St. Andrew Orthodox Church
A Parish of the Moscow Patriarchate
How to Get Involved

Sign up for slots (in half-hour increments)

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  • You can sign up for as long a session (e.g. 1.5 hours) or for as many different sessions as you would like (e.g. Fri 8-9pm and Saturday 8:30-10am).
  • Most people find 1-2 hour sessions desirable.
    • Note: Slots in are half-hour increments simply to allow for flexibility, so most people will want to sign up for 2 or more slots.
  • Feel free to come alone or share the session with someone else.

Stay Informed

  • Join the Remind group list for Gravewatchers.
    • Reminders come as text and/or email per your preference
    • Works just like the announcement System we use for the Parish.
  • Read up on more specific information
    • Do's and Don'ts
    • Expectations
    • What If's
  • Any questions, problems signing up or concerns?
    • Feel free to call or text Josh Greve at 517-420-3922.
Learn More:

What is "Gravewatching"?

Members and friends of St. Andrew's volunteer to hold an around-the-clock Vigil by the tomb of Christ (i.e, Gravewatch).  This begins immediately after the Burial Service on Holy Friday (around 4pm) and ends when the Paschal Vigil starts (at 10pm, Saturday Night).

While this is a communal effort to keep the Vigil going throughout the night and next day, the action itself is not a service attended as a community, but rather a string of individuals or partners who come a certain scheduled times to read the Psalms or the Gospels and Acts.  (You can sign up for sessions here)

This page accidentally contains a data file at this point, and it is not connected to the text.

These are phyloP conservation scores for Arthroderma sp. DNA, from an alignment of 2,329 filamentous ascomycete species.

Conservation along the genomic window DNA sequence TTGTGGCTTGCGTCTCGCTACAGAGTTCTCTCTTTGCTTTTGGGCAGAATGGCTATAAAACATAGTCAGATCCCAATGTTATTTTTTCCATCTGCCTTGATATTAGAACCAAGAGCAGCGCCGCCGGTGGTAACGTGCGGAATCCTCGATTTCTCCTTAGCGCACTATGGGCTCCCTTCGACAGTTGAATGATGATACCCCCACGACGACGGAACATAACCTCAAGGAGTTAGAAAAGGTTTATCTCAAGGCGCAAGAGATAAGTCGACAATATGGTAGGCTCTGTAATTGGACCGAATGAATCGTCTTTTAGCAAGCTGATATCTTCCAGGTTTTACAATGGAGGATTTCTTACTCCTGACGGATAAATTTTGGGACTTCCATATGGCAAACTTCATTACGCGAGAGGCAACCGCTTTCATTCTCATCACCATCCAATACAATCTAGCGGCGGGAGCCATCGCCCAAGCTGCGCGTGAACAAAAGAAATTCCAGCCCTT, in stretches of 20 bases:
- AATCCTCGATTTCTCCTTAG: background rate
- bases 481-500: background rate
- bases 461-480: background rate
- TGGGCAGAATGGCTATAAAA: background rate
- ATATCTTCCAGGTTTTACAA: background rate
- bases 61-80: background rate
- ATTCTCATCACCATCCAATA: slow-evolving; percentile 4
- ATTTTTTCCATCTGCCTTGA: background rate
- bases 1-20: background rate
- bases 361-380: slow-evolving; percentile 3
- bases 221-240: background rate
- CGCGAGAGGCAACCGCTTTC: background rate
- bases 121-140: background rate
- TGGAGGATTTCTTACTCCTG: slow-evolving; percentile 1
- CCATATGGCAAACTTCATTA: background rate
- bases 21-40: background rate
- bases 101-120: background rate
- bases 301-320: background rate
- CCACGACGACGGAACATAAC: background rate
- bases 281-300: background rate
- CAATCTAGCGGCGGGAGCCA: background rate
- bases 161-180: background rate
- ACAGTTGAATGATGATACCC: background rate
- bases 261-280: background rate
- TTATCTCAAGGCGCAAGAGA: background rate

Why do we do this?

This is based on an ancient Jewish tradition whereby the faithful would keep vigil over the body of a departed loved one by reading prayers and the Psalms by their body for three days.  

This tradition continued to be practiced by Orthodox Christians since the birth of the Church.  Many Orthodox parishes fulfill this tradition for Christ out of love for Him and a remembrance that, although God, He is also Man and really did die as part of His Salvific work for us.  

One joyous difference, of course, is that unlike the countless vigils that have been kept for loved ones over countless centuries inevitably ending in sadness, this Vigil ends in His glorious Resurrection: Pascha.